How to Establish a Balance Between Private and State-Provided Medicine

Peter Yaverbaum
Vice President of MEDSI Group
Head of medical assistance quality control

Sooner or later every person is faced with a decision about what health care option is right for them. The good thing now is that such a choice exists: We can visit a free government clinic, pay money and go to a private hospital, use health insurance or purchase a custom medical program. However, these choices did not always exist, and it was not so long ago that there simply was no other alternative to government-sponsored medical providers. How is the domestic market for medical services taking shape, and what are its prospects?

Conventionally, we can say the market for private health care in Russia has existed for about 20 years. The exact date of when the first non-government clinic began working or the first private hospital began taking patients is, of course, impossible to establish. The more so, since individual medical practitioners (unofficially, of course) existed even during the times of the Soviet Union. But it was in the early '90s that there began to appear not medical practitioners, but simply venders of pharmaceutical products. It is precisely from these individuals, according to experts, that the "change" began to occur in government medicine.

In the process of forming a private market for medical services, there increasingly began to appear doctors in this field, and the first pioneers were dentists, some of whom began taking patients in their homes or private offices and who began also to open small, specialized clinics. Other specialists began to do the same thing. During this time there began to emerge quite a number of small individual clinics (dental, gynecological, cosmetic surgeons and small diagnostic centers).

But all of these clinics faced a common problem: The scope of their services was mainly limited to consultation services. Often they could not even provide a high quality level of independent diagnostics because they simply did not have the resources to purchase the expensive equipment that was needed. Patients were willing to pay for consultation services of well-known specialists who were lured to private and so-called "self-financed clinics." This is partly the case because they were looking for a completely different level of service and comfort than what was offered at government hospitals.

Thus, by the middle of the decade the main factors began to form that determined the direction of the private medicine's development up to its current stage:

  • the opportunity for each patient to decide between private medicine, which costs money, or free government treatment (taking into account the quality and efficiency of services provided);
  • the formation of both voluntary and compulsory health insurance systems, and in fact it is the development of individual and corporate voluntary insurance systems that served as a very strong incentive for development of private medicine;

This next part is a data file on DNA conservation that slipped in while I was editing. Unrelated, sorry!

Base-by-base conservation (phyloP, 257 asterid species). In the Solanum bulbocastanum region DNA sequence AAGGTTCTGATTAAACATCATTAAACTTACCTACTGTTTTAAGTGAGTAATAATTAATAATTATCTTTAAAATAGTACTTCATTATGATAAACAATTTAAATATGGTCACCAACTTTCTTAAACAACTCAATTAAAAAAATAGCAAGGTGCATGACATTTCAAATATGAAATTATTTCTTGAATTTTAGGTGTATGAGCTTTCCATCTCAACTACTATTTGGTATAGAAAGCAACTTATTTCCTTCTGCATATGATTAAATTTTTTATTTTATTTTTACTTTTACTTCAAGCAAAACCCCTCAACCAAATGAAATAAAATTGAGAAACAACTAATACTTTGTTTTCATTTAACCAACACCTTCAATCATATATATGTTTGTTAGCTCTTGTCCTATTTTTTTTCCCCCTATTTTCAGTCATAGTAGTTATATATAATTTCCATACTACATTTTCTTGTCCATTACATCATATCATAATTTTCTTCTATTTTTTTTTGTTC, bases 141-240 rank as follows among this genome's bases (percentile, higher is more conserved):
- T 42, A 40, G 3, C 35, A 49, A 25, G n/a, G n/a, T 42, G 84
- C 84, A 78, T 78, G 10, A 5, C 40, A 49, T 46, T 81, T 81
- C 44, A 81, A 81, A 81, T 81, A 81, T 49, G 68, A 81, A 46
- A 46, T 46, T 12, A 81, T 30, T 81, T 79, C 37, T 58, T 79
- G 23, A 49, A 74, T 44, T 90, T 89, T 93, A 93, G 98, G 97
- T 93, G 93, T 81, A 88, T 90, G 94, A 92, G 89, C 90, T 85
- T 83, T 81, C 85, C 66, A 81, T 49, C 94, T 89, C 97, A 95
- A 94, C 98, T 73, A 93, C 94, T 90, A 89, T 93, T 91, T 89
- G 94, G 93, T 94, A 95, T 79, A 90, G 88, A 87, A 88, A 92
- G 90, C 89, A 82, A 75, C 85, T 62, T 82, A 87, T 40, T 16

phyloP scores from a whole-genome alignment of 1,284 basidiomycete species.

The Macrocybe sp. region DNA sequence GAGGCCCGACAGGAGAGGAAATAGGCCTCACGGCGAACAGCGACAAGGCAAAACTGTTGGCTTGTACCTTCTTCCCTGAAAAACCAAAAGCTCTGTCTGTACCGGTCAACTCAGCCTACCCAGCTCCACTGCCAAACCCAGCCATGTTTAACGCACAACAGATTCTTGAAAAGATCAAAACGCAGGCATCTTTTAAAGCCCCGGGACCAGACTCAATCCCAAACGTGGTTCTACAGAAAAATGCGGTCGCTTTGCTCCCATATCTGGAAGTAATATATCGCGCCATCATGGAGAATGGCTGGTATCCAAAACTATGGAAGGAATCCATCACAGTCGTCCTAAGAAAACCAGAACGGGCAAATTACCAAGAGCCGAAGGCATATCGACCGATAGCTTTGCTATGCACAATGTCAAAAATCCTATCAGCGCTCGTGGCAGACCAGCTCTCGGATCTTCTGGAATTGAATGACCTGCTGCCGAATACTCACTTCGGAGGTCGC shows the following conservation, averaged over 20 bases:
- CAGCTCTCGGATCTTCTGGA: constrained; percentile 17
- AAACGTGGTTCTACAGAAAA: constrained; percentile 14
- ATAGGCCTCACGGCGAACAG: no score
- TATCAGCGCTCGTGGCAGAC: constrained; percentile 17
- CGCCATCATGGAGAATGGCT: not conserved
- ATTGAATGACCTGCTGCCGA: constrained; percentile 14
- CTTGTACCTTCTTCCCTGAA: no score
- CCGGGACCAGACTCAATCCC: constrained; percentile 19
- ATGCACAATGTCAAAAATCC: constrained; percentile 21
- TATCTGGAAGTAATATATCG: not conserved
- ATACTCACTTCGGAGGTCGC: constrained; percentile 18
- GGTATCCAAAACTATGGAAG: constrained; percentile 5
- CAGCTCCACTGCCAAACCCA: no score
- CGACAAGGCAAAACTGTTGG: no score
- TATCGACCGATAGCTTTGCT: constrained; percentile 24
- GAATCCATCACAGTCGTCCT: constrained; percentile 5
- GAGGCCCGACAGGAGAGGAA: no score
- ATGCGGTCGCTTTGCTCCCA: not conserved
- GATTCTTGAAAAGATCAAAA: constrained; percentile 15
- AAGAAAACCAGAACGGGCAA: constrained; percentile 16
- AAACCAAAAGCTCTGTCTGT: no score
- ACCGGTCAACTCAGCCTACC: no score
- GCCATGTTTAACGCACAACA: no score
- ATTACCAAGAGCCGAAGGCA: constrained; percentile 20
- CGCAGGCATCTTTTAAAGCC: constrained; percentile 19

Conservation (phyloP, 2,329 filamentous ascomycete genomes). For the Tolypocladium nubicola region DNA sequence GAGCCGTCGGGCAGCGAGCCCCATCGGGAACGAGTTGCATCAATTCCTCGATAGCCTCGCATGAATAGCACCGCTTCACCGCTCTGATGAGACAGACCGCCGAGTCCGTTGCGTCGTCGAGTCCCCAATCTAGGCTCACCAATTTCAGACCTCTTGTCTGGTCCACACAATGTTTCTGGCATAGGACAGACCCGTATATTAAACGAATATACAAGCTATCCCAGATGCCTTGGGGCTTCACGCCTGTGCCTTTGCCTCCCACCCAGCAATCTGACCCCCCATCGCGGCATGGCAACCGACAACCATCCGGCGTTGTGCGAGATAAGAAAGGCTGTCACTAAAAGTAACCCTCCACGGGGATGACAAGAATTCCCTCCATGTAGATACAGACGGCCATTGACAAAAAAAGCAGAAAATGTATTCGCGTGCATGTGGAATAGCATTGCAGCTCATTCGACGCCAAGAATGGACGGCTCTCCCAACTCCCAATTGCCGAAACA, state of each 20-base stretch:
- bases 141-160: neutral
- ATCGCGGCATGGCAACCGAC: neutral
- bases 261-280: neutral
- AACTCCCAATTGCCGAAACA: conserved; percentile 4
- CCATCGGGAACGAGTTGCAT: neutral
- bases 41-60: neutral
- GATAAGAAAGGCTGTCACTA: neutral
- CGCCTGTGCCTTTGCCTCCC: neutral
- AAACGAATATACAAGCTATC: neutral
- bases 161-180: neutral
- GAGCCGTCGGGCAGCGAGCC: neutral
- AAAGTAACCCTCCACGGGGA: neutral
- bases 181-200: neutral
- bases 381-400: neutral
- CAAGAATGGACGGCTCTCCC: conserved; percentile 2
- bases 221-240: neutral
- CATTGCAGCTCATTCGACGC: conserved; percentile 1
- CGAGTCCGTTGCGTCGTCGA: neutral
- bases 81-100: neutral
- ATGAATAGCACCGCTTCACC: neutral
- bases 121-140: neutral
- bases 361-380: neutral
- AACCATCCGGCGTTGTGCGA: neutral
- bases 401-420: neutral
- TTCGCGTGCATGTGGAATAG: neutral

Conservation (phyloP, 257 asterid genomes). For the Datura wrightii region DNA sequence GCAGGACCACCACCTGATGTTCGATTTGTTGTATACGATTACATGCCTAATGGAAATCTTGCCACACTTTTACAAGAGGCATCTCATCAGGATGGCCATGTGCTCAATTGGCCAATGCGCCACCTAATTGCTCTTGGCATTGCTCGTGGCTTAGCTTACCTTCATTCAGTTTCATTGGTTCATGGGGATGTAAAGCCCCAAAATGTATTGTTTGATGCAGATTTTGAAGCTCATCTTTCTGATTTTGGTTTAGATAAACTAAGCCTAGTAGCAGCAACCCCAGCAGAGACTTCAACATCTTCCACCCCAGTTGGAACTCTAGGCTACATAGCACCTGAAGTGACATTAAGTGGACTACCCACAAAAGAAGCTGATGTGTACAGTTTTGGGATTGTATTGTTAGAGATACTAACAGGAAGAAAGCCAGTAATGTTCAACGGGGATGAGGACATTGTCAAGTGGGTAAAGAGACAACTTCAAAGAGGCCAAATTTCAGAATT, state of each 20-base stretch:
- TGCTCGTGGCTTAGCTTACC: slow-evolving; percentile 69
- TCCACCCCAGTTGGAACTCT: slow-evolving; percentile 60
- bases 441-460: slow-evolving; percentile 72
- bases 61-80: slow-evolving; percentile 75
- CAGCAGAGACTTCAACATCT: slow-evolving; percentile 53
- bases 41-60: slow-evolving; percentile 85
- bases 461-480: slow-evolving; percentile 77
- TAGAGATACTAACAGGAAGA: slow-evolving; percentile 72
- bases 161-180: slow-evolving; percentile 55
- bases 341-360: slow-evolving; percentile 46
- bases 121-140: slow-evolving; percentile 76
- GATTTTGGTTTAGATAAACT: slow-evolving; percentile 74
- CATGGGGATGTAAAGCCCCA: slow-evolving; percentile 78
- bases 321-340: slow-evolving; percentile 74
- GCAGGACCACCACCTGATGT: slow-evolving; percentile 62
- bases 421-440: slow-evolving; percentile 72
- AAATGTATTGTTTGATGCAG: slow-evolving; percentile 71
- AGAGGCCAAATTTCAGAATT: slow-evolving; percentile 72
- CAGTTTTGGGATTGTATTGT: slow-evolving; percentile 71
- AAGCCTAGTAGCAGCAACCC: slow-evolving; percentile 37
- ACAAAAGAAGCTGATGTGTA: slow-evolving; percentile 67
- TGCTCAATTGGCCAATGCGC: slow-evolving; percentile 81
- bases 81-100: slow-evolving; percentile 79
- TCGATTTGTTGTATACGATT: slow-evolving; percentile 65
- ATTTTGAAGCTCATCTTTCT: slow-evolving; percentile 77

• the lack of prospects for a future for single clinics and doctor's offices due to the inability to provide adequate technical services and diagnostics.

The last factor is largely the reason why today not only private clinics are growing and developing, but also networks of hospitals, including regional sanatoriums. Indeed opening a full medical center requires a very large sum of money. For example, a clinic and diagnostic center with an area of 5,000 square meters on average requires an investment of $20 million in regions, and roughly $36 million in Moscow. The cost to build a clinic in Moscow where patients go for a first visit on average is 50 million rubles ($1.8 million), and 30 million in regions. It is difficult for "lone" clinics to incur such costs; medical network companies are the ones who make such investments.

Of course, the most pressing issue today is the price that is set for paid services. In private clinics, which support themselves on the money they earn from patients, prices are higher than in public institutions that provide similar commercial services. And this variance drives a large section of patients to seek treatment in public or semi-public institutions. Experts point out that public health facilities are working in commercial health care services at prices that are considered dumping, which inhibits private sector development. This question cannot be fully addressed with government participation.

Meanwhile, despite the existence of certain problems that prevent the full development of private medicine in Russia, this market has good prospects. Of course, comparing the performance of Russia and the United States in this sector is not entirely useful, because it is still very young in our country. However, the value of the U.S. private medical sector is valued at $3 trillion annually, and the home market is about $10 billion. Until at least 2014 the growth of commercial medicine is expected to reach at least 12 percent per year. And most of this growth will be achieved through expansion of networks that currently exist today.